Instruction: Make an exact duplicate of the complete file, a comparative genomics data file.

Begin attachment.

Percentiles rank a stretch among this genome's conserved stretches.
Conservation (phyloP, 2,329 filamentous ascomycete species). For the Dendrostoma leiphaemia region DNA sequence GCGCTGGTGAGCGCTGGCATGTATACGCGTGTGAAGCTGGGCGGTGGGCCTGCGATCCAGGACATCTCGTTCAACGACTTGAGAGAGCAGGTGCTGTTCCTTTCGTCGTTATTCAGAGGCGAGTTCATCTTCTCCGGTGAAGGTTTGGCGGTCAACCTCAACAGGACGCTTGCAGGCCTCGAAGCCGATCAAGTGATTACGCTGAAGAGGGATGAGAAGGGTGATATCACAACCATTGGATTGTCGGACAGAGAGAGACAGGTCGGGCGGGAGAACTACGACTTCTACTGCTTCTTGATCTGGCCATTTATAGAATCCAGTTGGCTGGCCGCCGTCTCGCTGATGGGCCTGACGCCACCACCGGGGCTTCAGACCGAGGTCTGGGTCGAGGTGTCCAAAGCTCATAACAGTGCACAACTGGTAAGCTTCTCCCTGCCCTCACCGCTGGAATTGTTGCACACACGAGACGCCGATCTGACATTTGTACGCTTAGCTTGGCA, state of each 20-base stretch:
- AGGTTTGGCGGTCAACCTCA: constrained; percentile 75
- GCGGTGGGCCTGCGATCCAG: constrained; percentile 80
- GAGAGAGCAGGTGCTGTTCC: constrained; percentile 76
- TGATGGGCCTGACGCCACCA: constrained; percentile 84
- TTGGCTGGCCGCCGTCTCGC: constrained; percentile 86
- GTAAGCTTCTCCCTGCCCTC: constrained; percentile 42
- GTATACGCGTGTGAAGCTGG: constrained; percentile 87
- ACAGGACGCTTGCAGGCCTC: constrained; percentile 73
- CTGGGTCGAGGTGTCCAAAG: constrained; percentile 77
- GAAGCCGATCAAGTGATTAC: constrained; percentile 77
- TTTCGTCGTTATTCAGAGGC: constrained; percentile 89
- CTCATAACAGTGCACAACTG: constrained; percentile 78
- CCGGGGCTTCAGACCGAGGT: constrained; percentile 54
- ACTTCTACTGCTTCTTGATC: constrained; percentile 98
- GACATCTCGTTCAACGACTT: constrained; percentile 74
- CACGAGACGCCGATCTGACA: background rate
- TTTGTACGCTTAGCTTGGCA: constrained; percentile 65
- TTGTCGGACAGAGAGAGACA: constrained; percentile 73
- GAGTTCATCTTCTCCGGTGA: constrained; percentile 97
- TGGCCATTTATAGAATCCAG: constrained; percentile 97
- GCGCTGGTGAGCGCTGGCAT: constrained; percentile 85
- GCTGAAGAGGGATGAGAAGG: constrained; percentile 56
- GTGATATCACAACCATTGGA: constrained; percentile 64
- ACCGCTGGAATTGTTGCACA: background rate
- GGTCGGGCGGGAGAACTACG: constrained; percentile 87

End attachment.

Percentiles rank a stretch among this genome's conserved stretches.
Conservation (phyloP, 2,329 filamentous ascomycete species). For the Dendrostoma leiphaemia region DNA sequence GCGCTGGTGAGCGCTGGCATGTATACGCGTGTGAAGCTGGGCGGTGGGCCTGCGATCCAGGACATCTCGTTCAACGACTTGAGAGAGCAGGTGCTGTTCCTTTCGTCGTTATTCAGAGGCGAGTTCATCTTCTCCGGTGAAGGTTTGGCGGTCAACCTCAACAGGACGCTTGCAGGCCTCGAAGCCGATCAAGTGATTACGCTGAAGAGGGATGAGAAGGGTGATATCACAACCATTGGATTGTCGGACAGAGAGAGACAGGTCGGGCGGGAGAACTACGACTTCTACTGCTTCTTGATCTGGCCATTTATAGAATCCAGTTGGCTGGCCGCCGTCTCGCTGATGGGCCTGACGCCACCACCGGGGCTTCAGACCGAGGTCTGGGTCGAGGTGTCCAAAGCTCATAACAGTGCACAACTGGTAAGCTTCTCCCTGCCCTCACCGCTGGAATTGTTGCACACACGAGACGCCGATCTGACATTTGTACGCTTAGCTTGGCA, state of each 20-base stretch:
- AGGTTTGGCGGTCAACCTCA: constrained; percentile 75
- GCGGTGGGCCTGCGATCCAG: constrained; percentile 80
- GAGAGAGCAGGTGCTGTTCC: constrained; percentile 76
- TGATGGGCCTGACGCCACCA: constrained; percentile 84
- TTGGCTGGCCGCCGTCTCGC: constrained; percentile 86
- GTAAGCTTCTCCCTGCCCTC: constrained; percentile 42
- GTATACGCGTGTGAAGCTGG: constrained; percentile 87
- ACAGGACGCTTGCAGGCCTC: constrained; percentile 73
- CTGGGTCGAGGTGTCCAAAG: constrained; percentile 77
- GAAGCCGATCAAGTGATTAC: constrained; percentile 77
- TTTCGTCGTTATTCAGAGGC: constrained; percentile 89
- CTCATAACAGTGCACAACTG: constrained; percentile 78
- CCGGGGCTTCAGACCGAGGT: constrained; percentile 54
- ACTTCTACTGCTTCTTGATC: constrained; percentile 98
- GACATCTCGTTCAACGACTT: constrained; percentile 74
- CACGAGACGCCGATCTGACA: background rate
- TTTGTACGCTTAGCTTGGCA: constrained; percentile 65
- TTGTCGGACAGAGAGAGACA: constrained; percentile 73
- GAGTTCATCTTCTCCGGTGA: constrained; percentile 97
- TGGCCATTTATAGAATCCAG: constrained; percentile 97
- GCGCTGGTGAGCGCTGGCAT: constrained; percentile 85
- GCTGAAGAGGGATGAGAAGG: constrained; percentile 56
- GTGATATCACAACCATTGGA: constrained; percentile 64
- ACCGCTGGAATTGTTGCACA: background rate
- GGTCGGGCGGGAGAACTACG: constrained; percentile 87